The good news is that we can wind up with something immeasurably more valuable and important. We can end up with a life full of meaning, love, and ultimately, fulfillment. The trick is to redirect our high aspirations toward those goals. It means going all in on becoming our essential selves and creating a vision for our lives. It means having aspirations that are in tune with our values and our worldview. It means developing genuine friendships with people we know intimately and who know us equally well. The trick is achieving all of this, along with knowing how valuable and special it is.

Finding a balance between acceptance and openness to change

Gaining this perspective doesn’t mean we have to stop growing as a person or stop pursuing exciting opportunities. We should always be open to change in whatever form it comes. But we should never think any specific change is going to make us happy if we’re not capable of happiness now. A common example of this is wealth. Many people have sacrificed a great deal to amass wealth, only to find themselves still lonely, discontent, and unsatisfied. With such high expectations, it’s likely that we would become less satisfied, not more, if we became wealthy. Why? Because the aspects of our life that provide us with happiness—genuine relationships, meaningful activities, and gratitude—do not necessarily come with wealth or possessions.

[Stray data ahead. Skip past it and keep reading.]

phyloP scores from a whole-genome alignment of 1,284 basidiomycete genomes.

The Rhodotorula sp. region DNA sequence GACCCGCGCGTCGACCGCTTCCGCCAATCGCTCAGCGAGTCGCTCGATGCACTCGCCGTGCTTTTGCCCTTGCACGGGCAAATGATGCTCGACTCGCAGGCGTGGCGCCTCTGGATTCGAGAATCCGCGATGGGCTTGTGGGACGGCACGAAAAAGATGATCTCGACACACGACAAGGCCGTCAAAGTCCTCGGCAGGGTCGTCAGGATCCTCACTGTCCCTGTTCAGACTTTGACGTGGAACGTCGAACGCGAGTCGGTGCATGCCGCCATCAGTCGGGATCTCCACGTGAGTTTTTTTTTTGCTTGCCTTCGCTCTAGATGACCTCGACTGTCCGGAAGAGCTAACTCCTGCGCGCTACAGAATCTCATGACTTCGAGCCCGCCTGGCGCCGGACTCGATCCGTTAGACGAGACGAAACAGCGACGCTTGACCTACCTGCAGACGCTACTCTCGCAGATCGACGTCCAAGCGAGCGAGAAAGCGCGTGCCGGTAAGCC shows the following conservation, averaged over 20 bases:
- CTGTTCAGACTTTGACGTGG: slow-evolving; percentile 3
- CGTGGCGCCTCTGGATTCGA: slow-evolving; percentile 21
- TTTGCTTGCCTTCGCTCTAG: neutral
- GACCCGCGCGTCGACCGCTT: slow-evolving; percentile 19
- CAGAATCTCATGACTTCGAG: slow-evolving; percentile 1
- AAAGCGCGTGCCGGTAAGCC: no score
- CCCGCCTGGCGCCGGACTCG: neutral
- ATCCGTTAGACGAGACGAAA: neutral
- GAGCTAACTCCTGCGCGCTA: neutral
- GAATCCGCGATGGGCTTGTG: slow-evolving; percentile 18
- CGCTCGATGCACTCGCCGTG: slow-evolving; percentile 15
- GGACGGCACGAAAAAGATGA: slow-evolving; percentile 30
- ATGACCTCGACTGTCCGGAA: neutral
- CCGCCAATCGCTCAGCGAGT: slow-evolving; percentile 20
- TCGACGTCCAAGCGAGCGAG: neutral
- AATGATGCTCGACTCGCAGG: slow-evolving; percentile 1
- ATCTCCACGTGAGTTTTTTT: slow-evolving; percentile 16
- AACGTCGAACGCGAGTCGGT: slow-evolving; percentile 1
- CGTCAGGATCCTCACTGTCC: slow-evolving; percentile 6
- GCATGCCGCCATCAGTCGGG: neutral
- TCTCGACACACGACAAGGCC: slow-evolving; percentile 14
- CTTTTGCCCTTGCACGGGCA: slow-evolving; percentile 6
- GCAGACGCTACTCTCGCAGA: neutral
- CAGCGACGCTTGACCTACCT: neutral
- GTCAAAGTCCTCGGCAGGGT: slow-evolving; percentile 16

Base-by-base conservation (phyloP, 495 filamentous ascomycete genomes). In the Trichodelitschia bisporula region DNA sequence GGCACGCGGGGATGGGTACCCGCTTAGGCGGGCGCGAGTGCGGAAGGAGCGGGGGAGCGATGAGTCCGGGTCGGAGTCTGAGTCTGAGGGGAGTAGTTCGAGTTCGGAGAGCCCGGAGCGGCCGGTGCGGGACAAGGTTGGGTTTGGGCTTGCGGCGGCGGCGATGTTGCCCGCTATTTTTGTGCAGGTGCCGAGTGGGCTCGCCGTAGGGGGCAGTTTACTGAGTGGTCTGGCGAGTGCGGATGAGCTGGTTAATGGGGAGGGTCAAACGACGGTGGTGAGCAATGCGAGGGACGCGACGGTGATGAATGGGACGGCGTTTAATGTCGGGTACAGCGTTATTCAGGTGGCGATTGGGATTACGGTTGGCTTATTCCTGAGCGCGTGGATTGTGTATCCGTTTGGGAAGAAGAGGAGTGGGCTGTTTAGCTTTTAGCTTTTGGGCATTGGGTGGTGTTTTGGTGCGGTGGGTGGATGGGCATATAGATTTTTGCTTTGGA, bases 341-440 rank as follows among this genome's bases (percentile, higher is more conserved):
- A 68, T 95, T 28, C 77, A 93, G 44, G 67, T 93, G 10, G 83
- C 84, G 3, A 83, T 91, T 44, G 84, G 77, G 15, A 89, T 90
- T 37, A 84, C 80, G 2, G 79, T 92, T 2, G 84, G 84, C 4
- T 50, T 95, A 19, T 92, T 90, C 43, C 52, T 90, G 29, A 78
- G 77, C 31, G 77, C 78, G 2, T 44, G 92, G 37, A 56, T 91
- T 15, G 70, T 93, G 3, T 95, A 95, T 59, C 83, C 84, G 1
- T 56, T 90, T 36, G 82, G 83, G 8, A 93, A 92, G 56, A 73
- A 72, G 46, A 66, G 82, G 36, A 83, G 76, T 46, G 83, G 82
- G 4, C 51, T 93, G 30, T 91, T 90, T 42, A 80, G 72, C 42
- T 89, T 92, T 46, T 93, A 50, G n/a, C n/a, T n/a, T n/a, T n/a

We must find these meaningful elements in the present, no matter what the present looks like. Sometimes this isn’t easy, especially if we are going through a rough patch or have recently had an upsetting experience. But acceptance of the present is a necessary element in being happy. Noticing the good things in our lives—our friends, the sun on our faces, the food we eat—and being grateful for them can go a long way toward achieving life satisfaction. When we have this as a foundation, we can be open to change that is positive and healthy. When we establish goals and make plans for the future, it should not be because we feel only some future change will make us satisfied. It should be because that change will help us grow and evolve.